4. Embrace the power of small (practise on the small stuff)
One thing I’m always encouraging my clients to do is embrace the power of small. Small steps, small wins, and small habits (making a habit of slowing down is one powerful thing to do, for example).
I am not trying to say that decisions about your career (and life) are not big and important.
And so if you’re struggling with making big decisions, why not practise with some smaller ones?
Take all the things I’ve talked about so far, and test them out on other decisions in your life, where the stakes feel smaller.
My boyfriend always agonises over what to choose in a restaurant. He’s definitely fearful of making the wrong choice. So he often stays in his comfort zone and misses out on trying new things he might love.
You could take a situation like choosing what to eat in a restaurant, or which restaurant to eat at, or where to go for a day out, whatever, and test out tuning into your gut, or thinking like a scientist.
You only get good at something through practice, so if you want to get good at making decisions when they feel like they really matter, practise making them well when they maybe don’t matter so much.
5. Make sure you've got a process
The point of thinking like a scientist, and embracing the power of small, as I just discussed, is that you’re developing and practising your decision making process.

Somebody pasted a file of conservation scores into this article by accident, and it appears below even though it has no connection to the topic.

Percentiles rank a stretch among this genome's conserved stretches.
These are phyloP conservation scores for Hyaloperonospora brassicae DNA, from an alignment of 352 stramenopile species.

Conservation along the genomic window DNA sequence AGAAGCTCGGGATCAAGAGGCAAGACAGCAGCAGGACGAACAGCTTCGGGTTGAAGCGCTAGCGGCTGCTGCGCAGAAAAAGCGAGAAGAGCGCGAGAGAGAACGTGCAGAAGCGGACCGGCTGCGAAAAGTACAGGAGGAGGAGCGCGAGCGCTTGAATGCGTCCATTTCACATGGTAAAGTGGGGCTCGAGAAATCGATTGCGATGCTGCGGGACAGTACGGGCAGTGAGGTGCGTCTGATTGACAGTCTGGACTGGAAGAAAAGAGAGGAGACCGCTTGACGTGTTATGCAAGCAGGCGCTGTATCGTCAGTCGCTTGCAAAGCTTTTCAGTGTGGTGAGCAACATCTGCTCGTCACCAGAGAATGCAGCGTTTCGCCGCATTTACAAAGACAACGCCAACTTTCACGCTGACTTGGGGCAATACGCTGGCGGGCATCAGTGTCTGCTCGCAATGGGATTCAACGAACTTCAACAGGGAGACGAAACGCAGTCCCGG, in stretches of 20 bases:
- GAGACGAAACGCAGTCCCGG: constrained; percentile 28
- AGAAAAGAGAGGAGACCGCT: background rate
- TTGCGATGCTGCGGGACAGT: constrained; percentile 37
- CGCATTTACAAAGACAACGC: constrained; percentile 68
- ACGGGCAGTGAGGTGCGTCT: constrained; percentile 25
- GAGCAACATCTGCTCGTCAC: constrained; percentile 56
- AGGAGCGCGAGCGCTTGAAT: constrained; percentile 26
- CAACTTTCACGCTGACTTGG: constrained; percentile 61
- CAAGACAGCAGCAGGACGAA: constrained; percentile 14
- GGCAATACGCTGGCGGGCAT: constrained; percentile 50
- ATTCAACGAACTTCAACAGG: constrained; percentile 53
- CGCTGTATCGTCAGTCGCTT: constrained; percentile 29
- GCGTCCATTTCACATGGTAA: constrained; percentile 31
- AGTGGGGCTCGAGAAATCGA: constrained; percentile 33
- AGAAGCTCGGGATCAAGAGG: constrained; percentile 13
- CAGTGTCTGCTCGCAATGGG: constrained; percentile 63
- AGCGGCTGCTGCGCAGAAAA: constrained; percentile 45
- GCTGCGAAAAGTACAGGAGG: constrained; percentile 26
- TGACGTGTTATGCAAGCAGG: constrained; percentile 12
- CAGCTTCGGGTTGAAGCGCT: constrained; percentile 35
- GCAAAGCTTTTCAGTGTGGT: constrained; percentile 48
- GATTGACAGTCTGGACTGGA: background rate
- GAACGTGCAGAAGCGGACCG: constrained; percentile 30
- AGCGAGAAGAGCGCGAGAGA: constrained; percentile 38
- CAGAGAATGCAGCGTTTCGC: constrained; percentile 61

Having a process is key.
It’s said that successful people are so successful because they make decisions quickly. This doesn’t necessarily mean that they know exactly what to do as soon as a decision presents itself, but they start taking action on that decision straight away by starting to work through their process.
Having a process massively reduces the temptation to procrastinate. We often procrastinate because we’re not sure what the first step is, or because the first step feels too big and/or scary.
But if you have a tried and tested process, you already know what the first step is and, because you’ll have practised that process, that first step will feel familiar and comfortable rather than big and scary.
And, just like there are multiple different great career and life paths out there for you, there are also multiple different processes you can adopt.
That feeling of comfort and security that comes from having a tried and tested process is one of the things I provide for my clients.
Although the exact way we work through that process looks different for each client (because every client is different), I take them through the same process that I have tried and tested myself.
Whether they want to make a decision about a career or job change, what direction to take their business in, whether to take voluntary redundancy or not, or what steps to take in what order to achieve the change they know they want (these are just a few examples), I support them to walk through and put into action everything I’ve talked about here, and much more.
I hope this blog post helps you to feel less paralysed and start to move forwards with whatever decision you’re facing.
If you feel like you’d really love some support with whatever decision or dilemma you're facing, and you’d like to have a chat about what that could look like, you can book a free, no-strings-attached 30 minute call with me here.